Ahmad bin Muhammad al-Barmaki al-Irbili ash-Shafii

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Ahmad bin Muhammad al-Barmaki al-Irbili ash-Shafii:

see Ibn KhalikanIbn Khalikan
or Ahmad bin Muhammad al-Barmaki al-Irbili ash-Shafii,
1211–82, Arabic biographer, b. in Erbil, Iraq. Ibn Khallikan lived and served as a judge and scholar in Mamluk Egypt and Syria.
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Ibn Khallikan, Wafayat, 1:44, and Ibn Taghribirdi, Nujum, 2: 378, give the name in this form.
Ibn [subset]Asakir, V: 208-11; Ibn Khallikan, Wafayat al-[a.
The earliest sources (al-Mundhiri, Ibn Khallikan, as well as al-Safadi) know Ibn al-Farid primarily as a poet and religious scholar.
The burial ground that took its name from al-Mu afa was the resting place of prominent local scholars in the seventh Islamic century; see Ibn Khallikan, Wafayat al-a yan (Beirut, 1977), 5:280; and Ibn al-Mustawfi, Ta rikh Irbil (Baghdad, 1980), 1:129.
Ibn Khallikan goes on to say that Ibn al-Rawandi wrote a treatise on kalam, that he was among the distinguished men (fudala) of his time, and that he wrote some one-hundred-and-fourteen books.
In 1936, he and Aziz Salim opened an art show on the balcony of the Ibn Khallikan school in Erbil.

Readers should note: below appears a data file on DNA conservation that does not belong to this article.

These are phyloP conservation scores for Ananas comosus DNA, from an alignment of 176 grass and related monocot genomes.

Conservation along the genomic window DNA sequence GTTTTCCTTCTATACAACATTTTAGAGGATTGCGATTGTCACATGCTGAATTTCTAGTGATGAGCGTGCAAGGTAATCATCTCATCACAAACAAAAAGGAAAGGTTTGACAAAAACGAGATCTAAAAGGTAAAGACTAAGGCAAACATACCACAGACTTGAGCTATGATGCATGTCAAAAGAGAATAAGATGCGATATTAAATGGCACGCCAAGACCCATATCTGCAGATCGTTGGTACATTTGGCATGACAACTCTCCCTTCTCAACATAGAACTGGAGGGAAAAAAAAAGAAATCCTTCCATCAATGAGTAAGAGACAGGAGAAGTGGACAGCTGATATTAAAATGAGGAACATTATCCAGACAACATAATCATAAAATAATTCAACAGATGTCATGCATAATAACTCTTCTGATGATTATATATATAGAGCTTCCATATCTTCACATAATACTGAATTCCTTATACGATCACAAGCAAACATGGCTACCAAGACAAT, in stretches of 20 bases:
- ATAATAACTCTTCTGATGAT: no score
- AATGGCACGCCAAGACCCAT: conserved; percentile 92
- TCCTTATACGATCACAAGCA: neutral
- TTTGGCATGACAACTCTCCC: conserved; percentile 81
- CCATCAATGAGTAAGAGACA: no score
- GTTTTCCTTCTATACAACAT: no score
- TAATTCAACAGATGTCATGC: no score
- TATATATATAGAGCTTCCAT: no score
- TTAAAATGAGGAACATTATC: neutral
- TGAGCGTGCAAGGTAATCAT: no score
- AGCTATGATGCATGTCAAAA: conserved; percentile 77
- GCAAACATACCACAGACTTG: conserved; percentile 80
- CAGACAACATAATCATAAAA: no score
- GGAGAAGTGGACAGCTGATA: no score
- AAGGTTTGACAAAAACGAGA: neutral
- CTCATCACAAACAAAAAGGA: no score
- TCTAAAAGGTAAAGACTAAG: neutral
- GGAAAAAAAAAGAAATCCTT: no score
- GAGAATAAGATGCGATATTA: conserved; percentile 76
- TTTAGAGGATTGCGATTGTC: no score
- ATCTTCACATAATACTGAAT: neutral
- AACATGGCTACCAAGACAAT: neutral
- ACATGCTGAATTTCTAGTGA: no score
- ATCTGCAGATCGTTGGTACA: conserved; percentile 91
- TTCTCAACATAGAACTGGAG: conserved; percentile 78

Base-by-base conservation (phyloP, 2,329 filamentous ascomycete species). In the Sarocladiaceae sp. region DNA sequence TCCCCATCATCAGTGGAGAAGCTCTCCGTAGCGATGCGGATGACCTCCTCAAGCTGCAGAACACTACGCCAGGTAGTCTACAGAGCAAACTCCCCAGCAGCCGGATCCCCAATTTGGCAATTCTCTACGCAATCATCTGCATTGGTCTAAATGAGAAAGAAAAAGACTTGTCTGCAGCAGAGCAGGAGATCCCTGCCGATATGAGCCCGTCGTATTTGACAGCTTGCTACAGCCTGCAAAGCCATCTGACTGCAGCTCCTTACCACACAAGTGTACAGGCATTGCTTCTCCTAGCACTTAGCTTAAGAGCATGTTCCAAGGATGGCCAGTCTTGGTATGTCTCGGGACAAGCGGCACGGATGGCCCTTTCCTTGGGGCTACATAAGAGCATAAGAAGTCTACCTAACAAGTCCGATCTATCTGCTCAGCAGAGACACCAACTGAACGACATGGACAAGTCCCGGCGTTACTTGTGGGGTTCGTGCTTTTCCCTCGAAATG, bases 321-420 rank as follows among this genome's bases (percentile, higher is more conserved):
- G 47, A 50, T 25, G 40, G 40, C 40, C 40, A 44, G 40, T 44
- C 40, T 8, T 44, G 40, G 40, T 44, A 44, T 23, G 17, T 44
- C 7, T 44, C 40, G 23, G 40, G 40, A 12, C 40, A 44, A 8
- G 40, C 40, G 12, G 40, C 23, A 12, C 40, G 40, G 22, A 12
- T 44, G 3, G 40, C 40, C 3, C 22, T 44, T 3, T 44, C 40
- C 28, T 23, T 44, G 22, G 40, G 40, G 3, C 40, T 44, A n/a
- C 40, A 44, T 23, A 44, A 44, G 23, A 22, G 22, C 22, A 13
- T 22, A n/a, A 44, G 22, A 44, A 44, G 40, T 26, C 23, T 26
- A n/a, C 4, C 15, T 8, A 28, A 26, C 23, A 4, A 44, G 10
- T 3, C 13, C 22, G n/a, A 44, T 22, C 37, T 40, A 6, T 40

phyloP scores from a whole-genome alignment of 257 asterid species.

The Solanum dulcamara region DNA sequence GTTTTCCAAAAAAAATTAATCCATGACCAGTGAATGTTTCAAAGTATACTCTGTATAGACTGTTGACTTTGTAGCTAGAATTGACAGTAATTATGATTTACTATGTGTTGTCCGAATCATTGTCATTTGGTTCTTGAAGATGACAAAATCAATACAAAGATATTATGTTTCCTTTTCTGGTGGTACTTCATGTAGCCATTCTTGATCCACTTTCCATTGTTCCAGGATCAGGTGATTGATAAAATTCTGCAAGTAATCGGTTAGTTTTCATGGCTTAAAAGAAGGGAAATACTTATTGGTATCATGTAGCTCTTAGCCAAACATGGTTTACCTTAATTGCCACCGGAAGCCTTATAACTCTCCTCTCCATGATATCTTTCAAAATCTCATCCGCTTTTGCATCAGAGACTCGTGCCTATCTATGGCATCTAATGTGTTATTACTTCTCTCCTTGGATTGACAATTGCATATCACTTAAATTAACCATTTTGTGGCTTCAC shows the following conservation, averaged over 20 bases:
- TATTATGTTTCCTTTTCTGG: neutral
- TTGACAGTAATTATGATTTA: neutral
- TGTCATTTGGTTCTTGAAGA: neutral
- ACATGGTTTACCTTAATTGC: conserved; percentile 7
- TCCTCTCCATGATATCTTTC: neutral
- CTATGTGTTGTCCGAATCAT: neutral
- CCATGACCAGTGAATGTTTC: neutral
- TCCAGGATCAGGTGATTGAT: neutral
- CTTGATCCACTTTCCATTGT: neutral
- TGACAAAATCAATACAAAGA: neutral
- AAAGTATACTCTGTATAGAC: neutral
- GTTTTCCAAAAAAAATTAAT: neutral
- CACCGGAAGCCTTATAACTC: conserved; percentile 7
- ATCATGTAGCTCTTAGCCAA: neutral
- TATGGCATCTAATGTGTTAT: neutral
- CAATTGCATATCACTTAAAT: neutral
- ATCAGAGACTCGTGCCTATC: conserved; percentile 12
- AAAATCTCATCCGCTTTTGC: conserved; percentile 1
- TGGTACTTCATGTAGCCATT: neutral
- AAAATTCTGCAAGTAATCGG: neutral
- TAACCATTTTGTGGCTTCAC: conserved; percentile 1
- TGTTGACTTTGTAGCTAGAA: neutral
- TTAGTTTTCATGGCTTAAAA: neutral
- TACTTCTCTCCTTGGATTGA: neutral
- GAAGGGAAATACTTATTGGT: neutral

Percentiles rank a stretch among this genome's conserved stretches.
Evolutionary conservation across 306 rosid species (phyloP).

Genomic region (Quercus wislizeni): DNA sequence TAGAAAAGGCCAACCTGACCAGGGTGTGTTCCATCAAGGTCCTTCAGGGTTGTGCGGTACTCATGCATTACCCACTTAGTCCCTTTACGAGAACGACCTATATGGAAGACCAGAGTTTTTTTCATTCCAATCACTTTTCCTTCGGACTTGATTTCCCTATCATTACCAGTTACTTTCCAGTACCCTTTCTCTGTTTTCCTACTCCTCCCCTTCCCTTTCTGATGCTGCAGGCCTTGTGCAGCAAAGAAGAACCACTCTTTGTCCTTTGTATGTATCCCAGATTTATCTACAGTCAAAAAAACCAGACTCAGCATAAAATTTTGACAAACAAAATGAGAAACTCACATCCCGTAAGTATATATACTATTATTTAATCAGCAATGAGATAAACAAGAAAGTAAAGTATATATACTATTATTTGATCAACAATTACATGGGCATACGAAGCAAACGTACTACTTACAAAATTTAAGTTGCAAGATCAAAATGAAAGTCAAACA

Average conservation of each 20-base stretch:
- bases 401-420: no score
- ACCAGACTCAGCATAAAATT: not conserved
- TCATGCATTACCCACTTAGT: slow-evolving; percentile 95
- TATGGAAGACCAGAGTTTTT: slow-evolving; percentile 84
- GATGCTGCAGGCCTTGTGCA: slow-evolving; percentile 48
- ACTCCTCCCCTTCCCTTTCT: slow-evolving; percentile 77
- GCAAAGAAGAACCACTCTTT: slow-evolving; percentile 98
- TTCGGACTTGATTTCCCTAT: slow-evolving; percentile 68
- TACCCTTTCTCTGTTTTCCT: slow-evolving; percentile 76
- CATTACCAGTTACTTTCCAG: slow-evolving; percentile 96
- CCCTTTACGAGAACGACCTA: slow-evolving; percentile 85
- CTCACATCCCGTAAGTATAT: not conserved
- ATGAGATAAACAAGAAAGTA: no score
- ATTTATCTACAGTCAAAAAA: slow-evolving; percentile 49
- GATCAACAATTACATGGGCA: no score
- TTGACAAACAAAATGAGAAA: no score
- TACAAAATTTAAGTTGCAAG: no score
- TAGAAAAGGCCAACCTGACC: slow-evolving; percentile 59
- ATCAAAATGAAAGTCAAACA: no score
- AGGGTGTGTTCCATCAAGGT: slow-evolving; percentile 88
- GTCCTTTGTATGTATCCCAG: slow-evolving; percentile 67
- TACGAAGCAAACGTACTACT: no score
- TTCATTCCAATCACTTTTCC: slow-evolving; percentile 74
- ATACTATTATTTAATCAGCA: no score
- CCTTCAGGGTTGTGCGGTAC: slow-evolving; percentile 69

The anecdotes about al-Farabi in al-Tabari's al-Mualajat al-buqratiyya and in the biobibliographical sources appear to be independent from one another, that is, al-Tabari's stories do not figure in Ibn Abl Usaybia, al-Zawzani, or Ibn Khallikan, although they fit the personality profile that the latter establish.
These Kurdish authors, thinkers, and scientists who wrote in foreign languages rather than Kurdish include Ibn Khallikan (an Islamic sociologist in the 13th century); Ibn Sirin (the first Muslim scientist who interpreted the psychology of dreams centuries before Sigmund Freud); Ahmed Shawqi (who pioneered the modern Egyptian literary movement and was named the Prince of Poets); Qassim Amin (the first cultural man in the East who defended women's rights); Nezami Ganjavi (a famous Iranian epic poet of centuries ago); Yashar Kamal (a famous novelist in Turkey); Yilmaz Guney (a Turkish film producer and director); and Salim Barakat (a great Syrian author).
Al-Kindi, Wulat, 226; Ibn Khallikan, Wafayat al-a'yan, 1: 281; al-Dawadari, Kanz al-durar, 5: 282; Ibn al-Mulaqqin, Nuzhat al-nuzzar, 129-30, 132; Ibn Taghribirdi, al-Nujam al-zahira, 3: 19, 52; al-Nuwayri, Kitab al-Ilmam, ed 'A.
In Chapter Three, after motivating the problem of how to derive the divine law from its foundational texts, Waines uses the important biographical dictionary of Ibn Khallikan (d.
al-Jawzi, Mir[contain]at al-zaman, 8(2):757-58; Abu Shama, Dhayl, 175-76; and Ibn Khallikan, Wafayat al-a[subset]yan, ed.